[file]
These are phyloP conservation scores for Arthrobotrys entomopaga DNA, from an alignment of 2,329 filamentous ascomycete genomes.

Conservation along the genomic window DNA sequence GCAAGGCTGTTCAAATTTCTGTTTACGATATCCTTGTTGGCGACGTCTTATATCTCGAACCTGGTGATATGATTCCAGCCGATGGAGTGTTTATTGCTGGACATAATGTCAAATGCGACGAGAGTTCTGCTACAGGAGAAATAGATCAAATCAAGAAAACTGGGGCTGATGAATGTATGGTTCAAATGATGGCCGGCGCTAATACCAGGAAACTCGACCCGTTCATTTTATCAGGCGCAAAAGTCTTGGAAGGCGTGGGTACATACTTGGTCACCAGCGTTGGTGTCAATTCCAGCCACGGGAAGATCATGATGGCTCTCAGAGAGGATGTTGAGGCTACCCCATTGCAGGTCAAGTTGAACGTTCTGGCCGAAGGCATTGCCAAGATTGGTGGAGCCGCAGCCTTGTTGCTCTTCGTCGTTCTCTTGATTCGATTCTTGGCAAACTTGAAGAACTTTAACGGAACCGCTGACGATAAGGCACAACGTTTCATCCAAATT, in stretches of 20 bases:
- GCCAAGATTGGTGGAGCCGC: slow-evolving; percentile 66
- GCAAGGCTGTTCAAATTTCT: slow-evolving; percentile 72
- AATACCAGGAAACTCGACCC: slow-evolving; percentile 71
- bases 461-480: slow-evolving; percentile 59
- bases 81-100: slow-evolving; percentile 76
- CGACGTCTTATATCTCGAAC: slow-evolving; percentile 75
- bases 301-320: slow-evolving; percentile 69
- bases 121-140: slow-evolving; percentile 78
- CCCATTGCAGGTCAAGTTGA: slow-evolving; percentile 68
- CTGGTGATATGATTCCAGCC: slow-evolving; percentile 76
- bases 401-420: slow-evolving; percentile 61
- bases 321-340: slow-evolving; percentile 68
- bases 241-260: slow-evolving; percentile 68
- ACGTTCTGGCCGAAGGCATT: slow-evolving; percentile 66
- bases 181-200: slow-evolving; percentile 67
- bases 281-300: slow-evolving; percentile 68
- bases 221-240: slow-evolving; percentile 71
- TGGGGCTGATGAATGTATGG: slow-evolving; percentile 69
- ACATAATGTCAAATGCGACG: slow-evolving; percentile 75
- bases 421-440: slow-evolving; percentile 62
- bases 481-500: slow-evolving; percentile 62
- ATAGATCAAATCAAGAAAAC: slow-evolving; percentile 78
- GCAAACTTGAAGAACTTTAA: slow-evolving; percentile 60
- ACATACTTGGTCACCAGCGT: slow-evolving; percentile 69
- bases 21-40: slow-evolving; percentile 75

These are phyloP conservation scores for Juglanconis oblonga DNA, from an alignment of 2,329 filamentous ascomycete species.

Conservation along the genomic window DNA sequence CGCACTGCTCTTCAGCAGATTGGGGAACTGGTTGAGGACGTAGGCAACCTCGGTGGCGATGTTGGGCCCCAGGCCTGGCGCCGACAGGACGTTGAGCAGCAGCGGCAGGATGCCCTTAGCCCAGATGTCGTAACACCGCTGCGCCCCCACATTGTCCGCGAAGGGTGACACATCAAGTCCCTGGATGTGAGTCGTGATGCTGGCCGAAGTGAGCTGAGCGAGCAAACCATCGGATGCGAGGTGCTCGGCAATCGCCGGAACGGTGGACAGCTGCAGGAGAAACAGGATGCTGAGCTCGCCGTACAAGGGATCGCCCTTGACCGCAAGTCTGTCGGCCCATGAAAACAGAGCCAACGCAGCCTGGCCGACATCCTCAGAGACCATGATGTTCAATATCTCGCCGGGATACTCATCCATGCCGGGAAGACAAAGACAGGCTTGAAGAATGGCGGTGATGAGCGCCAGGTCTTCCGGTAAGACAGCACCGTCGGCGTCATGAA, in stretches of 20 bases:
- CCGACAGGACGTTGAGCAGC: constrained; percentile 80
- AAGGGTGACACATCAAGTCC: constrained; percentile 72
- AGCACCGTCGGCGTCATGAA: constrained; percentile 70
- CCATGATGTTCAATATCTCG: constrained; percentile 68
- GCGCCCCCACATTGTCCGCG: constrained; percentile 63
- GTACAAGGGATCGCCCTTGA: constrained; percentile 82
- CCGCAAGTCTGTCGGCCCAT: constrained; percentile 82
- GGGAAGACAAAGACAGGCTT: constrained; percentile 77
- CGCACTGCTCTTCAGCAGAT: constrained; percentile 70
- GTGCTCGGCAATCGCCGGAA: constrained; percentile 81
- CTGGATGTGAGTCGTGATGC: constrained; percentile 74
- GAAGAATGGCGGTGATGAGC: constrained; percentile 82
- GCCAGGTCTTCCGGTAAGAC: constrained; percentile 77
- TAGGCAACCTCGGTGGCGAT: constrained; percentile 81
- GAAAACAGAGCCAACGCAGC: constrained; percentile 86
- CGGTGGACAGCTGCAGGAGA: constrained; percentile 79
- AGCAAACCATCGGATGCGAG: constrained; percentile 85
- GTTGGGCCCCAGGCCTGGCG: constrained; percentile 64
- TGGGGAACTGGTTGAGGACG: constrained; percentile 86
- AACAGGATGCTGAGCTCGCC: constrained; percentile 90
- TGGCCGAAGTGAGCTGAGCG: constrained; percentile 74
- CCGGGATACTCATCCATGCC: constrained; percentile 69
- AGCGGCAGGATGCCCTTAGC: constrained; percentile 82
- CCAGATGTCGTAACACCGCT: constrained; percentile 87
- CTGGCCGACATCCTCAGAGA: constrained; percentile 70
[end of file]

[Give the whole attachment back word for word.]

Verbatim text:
These are phyloP conservation scores for Arthrobotrys entomopaga DNA, from an alignment of 2,329 filamentous ascomycete genomes.

Conservation along the genomic window DNA sequence GCAAGGCTGTTCAAATTTCTGTTTACGATATCCTTGTTGGCGACGTCTTATATCTCGAACCTGGTGATATGATTCCAGCCGATGGAGTGTTTATTGCTGGACATAATGTCAAATGCGACGAGAGTTCTGCTACAGGAGAAATAGATCAAATCAAGAAAACTGGGGCTGATGAATGTATGGTTCAAATGATGGCCGGCGCTAATACCAGGAAACTCGACCCGTTCATTTTATCAGGCGCAAAAGTCTTGGAAGGCGTGGGTACATACTTGGTCACCAGCGTTGGTGTCAATTCCAGCCACGGGAAGATCATGATGGCTCTCAGAGAGGATGTTGAGGCTACCCCATTGCAGGTCAAGTTGAACGTTCTGGCCGAAGGCATTGCCAAGATTGGTGGAGCCGCAGCCTTGTTGCTCTTCGTCGTTCTCTTGATTCGATTCTTGGCAAACTTGAAGAACTTTAACGGAACCGCTGACGATAAGGCACAACGTTTCATCCAAATT, in stretches of 20 bases:
- GCCAAGATTGGTGGAGCCGC: slow-evolving; percentile 66
- GCAAGGCTGTTCAAATTTCT: slow-evolving; percentile 72
- AATACCAGGAAACTCGACCC: slow-evolving; percentile 71
- bases 461-480: slow-evolving; percentile 59
- bases 81-100: slow-evolving; percentile 76
- CGACGTCTTATATCTCGAAC: slow-evolving; percentile 75
- bases 301-320: slow-evolving; percentile 69
- bases 121-140: slow-evolving; percentile 78
- CCCATTGCAGGTCAAGTTGA: slow-evolving; percentile 68
- CTGGTGATATGATTCCAGCC: slow-evolving; percentile 76
- bases 401-420: slow-evolving; percentile 61
- bases 321-340: slow-evolving; percentile 68
- bases 241-260: slow-evolving; percentile 68
- ACGTTCTGGCCGAAGGCATT: slow-evolving; percentile 66
- bases 181-200: slow-evolving; percentile 67
- bases 281-300: slow-evolving; percentile 68
- bases 221-240: slow-evolving; percentile 71
- TGGGGCTGATGAATGTATGG: slow-evolving; percentile 69
- ACATAATGTCAAATGCGACG: slow-evolving; percentile 75
- bases 421-440: slow-evolving; percentile 62
- bases 481-500: slow-evolving; percentile 62
- ATAGATCAAATCAAGAAAAC: slow-evolving; percentile 78
- GCAAACTTGAAGAACTTTAA: slow-evolving; percentile 60
- ACATACTTGGTCACCAGCGT: slow-evolving; percentile 69
- bases 21-40: slow-evolving; percentile 75

These are phyloP conservation scores for Juglanconis oblonga DNA, from an alignment of 2,329 filamentous ascomycete species.

Conservation along the genomic window DNA sequence CGCACTGCTCTTCAGCAGATTGGGGAACTGGTTGAGGACGTAGGCAACCTCGGTGGCGATGTTGGGCCCCAGGCCTGGCGCCGACAGGACGTTGAGCAGCAGCGGCAGGATGCCCTTAGCCCAGATGTCGTAACACCGCTGCGCCCCCACATTGTCCGCGAAGGGTGACACATCAAGTCCCTGGATGTGAGTCGTGATGCTGGCCGAAGTGAGCTGAGCGAGCAAACCATCGGATGCGAGGTGCTCGGCAATCGCCGGAACGGTGGACAGCTGCAGGAGAAACAGGATGCTGAGCTCGCCGTACAAGGGATCGCCCTTGACCGCAAGTCTGTCGGCCCATGAAAACAGAGCCAACGCAGCCTGGCCGACATCCTCAGAGACCATGATGTTCAATATCTCGCCGGGATACTCATCCATGCCGGGAAGACAAAGACAGGCTTGAAGAATGGCGGTGATGAGCGCCAGGTCTTCCGGTAAGACAGCACCGTCGGCGTCATGAA, in stretches of 20 bases:
- CCGACAGGACGTTGAGCAGC: constrained; percentile 80
- AAGGGTGACACATCAAGTCC: constrained; percentile 72
- AGCACCGTCGGCGTCATGAA: constrained; percentile 70
- CCATGATGTTCAATATCTCG: constrained; percentile 68
- GCGCCCCCACATTGTCCGCG: constrained; percentile 63
- GTACAAGGGATCGCCCTTGA: constrained; percentile 82
- CCGCAAGTCTGTCGGCCCAT: constrained; percentile 82
- GGGAAGACAAAGACAGGCTT: constrained; percentile 77
- CGCACTGCTCTTCAGCAGAT: constrained; percentile 70
- GTGCTCGGCAATCGCCGGAA: constrained; percentile 81
- CTGGATGTGAGTCGTGATGC: constrained; percentile 74
- GAAGAATGGCGGTGATGAGC: constrained; percentile 82
- GCCAGGTCTTCCGGTAAGAC: constrained; percentile 77
- TAGGCAACCTCGGTGGCGAT: constrained; percentile 81
- GAAAACAGAGCCAACGCAGC: constrained; percentile 86
- CGGTGGACAGCTGCAGGAGA: constrained; percentile 79
- AGCAAACCATCGGATGCGAG: constrained; percentile 85
- GTTGGGCCCCAGGCCTGGCG: constrained; percentile 64
- TGGGGAACTGGTTGAGGACG: constrained; percentile 86
- AACAGGATGCTGAGCTCGCC: constrained; percentile 90
- TGGCCGAAGTGAGCTGAGCG: constrained; percentile 74
- CCGGGATACTCATCCATGCC: constrained; percentile 69
- AGCGGCAGGATGCCCTTAGC: constrained; percentile 82
- CCAGATGTCGTAACACCGCT: constrained; percentile 87
- CTGGCCGACATCCTCAGAGA: constrained; percentile 70